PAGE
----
·         The Unitarian Church: While they are called “University Unitarian Church,” they are not located in the U District, but rather miles northeast of that in Bryant/Wedgwood on 35th Avenue NE north of NE 65th Street (6556 35th Ave NE, Seattle, WA 98115). We asked the church to connect with KCRHA to get advice.

·         Authority under current law: As you may know, Seattle’s land use policies have enabled faith-based organizations to host / sponsor encampments under Seattle’s Municipal Code. In 2020, the City Council adopted an ordinance (Council Bill 119656) expanding that authority (allowing encampments to abut single family neighborhoods), which I voted against because it was marketed as being for “tiny homes” while the actual legislation was written for tents (no structure required; no case management/results required). Nevertheless, District 4 has actively hosted this mobile encampment several times (both officially and unofficially). Currently, Tent City 3 is in the parking lot of a different church in the U District (15th Ave NE and NE 45th Street near the U District light rail station) and then UW is scheduled to host Tent City 3 January through mid-March 2023 on the southside of Husky Stadium light rail station.  (We’ve also put in place a high quality tiny home village in the U District and fortunately that village has durable, heated structures and professional case management.) According to the Seattle Department of Construction & Inspections (SDCI), “Encampments located on property owned or controlled by a religious organization do not require a permit per SMC 23.42.054.B.7. [However] They do need to submit to us a site plan and we do an inspection.

The proposed Bryant/Wedgwood location for Tent City 3 might work, but it seems challenging, including its long distance to services and light rail, the church’s lack of experience with such a heart-felt but difficult endeavor, and questions about Tent City 3’s next location.

My City Council office is eager to hear how the Unitarian Church hopes to address the multiple concerns.”


MORE INFORMATION:

  • For the Unitarian Church’s website about this issue, CLICK HERE.
  • To contact the Unitarian Church about this, send an email to: uuchomelessness@gmail.com
  • For the Unitarian Church’s “Questions & Answers” document, as of November 9, 2022, CLICK HERE.
  • For the Tent City 3 website, CLICK HERE.
  • Because the University of Washington has hosted Tent City 3 previously, here’s UW’s recent “fact sheet”: CLICK HERE.
  • For a relatively recent (March 8, 2022) TV news story about Tent City 3, CLICK HERE.


$7 billion City budget under review — and more

September 29th, 2022

Friends and Neighbors,

September is back to school for our kids and back to budget for our policymakers.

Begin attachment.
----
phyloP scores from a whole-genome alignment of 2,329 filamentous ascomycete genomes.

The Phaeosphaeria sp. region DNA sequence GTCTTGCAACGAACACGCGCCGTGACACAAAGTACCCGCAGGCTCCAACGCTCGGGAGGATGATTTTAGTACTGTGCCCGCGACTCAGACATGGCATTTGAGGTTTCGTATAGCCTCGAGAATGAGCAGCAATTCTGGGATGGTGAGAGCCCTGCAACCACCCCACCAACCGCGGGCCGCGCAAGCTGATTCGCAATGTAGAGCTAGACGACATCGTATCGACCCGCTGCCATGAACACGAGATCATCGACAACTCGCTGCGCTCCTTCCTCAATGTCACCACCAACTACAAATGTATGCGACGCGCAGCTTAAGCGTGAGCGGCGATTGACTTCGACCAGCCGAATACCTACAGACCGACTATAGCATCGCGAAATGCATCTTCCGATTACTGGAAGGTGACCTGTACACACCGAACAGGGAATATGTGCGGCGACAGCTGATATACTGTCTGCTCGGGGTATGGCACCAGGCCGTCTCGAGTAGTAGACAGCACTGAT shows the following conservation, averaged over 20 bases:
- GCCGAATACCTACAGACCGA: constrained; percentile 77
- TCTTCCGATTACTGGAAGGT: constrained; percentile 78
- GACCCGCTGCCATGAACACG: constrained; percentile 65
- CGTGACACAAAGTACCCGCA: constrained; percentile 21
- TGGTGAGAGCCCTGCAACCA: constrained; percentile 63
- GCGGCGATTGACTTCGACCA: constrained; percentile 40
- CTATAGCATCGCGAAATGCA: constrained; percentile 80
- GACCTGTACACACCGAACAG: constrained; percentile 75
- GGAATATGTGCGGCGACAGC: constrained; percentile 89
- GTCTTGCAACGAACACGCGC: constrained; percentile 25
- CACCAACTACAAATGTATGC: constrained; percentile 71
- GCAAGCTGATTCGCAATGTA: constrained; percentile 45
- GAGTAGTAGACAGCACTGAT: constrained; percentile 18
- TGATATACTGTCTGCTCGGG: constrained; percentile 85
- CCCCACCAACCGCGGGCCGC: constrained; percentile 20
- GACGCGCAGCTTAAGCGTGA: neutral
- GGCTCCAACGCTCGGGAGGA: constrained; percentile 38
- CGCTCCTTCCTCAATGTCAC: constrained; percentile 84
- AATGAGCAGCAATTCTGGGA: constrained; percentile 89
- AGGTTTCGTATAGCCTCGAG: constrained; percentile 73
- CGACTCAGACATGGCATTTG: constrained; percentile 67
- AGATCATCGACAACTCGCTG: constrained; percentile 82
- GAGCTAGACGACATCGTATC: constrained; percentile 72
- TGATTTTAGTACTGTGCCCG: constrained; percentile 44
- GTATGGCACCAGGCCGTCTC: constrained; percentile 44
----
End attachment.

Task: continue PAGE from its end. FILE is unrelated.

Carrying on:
In this newsletter, we celebrate our District 4, I discuss why I voted against doubling the property tax for parks, I provide initial thoughts on the Mayor’s proposal to spend $7.4 billion for the City budget, and more. Click on the links below to zip to the sections that interest you the most:


DISTRICT 4

Cedar Crossing Opens:  More Low-Income Housing in District 4!

Susan Boyd, Executive Director of Bellwether Housing, speaks about opening the new low-income housing and childcare on top of the Roosevelt light rail station. Also speaking were State Rep Frank Chopp, Roosevelt Neighborhood Association land use expert Jay Lazerwitz, and several others.

Northeast Branch of Seattle Public Library

Councilmember Pedersen fielding great questions from neighbors who attended an event at the Northeast branch of the Seattle Public Libraries where Bryant and Wedgwood meet. I was proud to stand with Chief Librarian Tom Fay (pictured on the right) and other library boosters. Neighbors asked several book smart questions about property taxes, public safety, and digital equity. Coming soon to our NE branch: equipment to keep the building energy efficient and cool for greater resiliency in the midst of climate change.

U District/Wallingford:  “The Greatest Of All Time Fire Hazard Chompers”

photo from Rent-A-Ruminant, based in the Puget Sound region

I’ve seen a lot of solutions to urban challenges while working in several places including HUD headquarters in D.C. during the Clinton Administration as well as Baltimore, Oakland, Philadelphia and, of course, Seattle. You can see from this photo one of the most unconventional, yet greatest of all time: goats! When our transportation departments or fire departments need to clear troublesome weeds from treacherous terrain under our vital bridges, goats get the job done efficiently and effectively — all while enjoying a crunchy meal. 

  • For the recent article in the Seattle Times with photos of goats chomping away the weeds under the Ship Canal Bridge in District 4, CLICK HERE.
  • For a piece about the G.O.A.T.S. in Wallingford’s official blog, Wallyhood, CLICK HERE.
  • For video of the goats in action in District 4 this month, go to: https://www.facebook.com/RentaRuminant

View Ridge “Party in the Park”

Councilmember Pedersen listening to the head of the View Ridge Community Council Robert Johnson at the return of their annual “Party in the Park” on September 11, 2022. While most party goers were smiling and happy to reconnect as we emerge from the pandemic, I also shared the public safety concerns of several other parents upset by disturbing crimes nearby in what has historically been a relatively safe neighborhood. They want City Hall to prioritize increasing public safety and reducing homelessness.

Wedgwood Community Picnic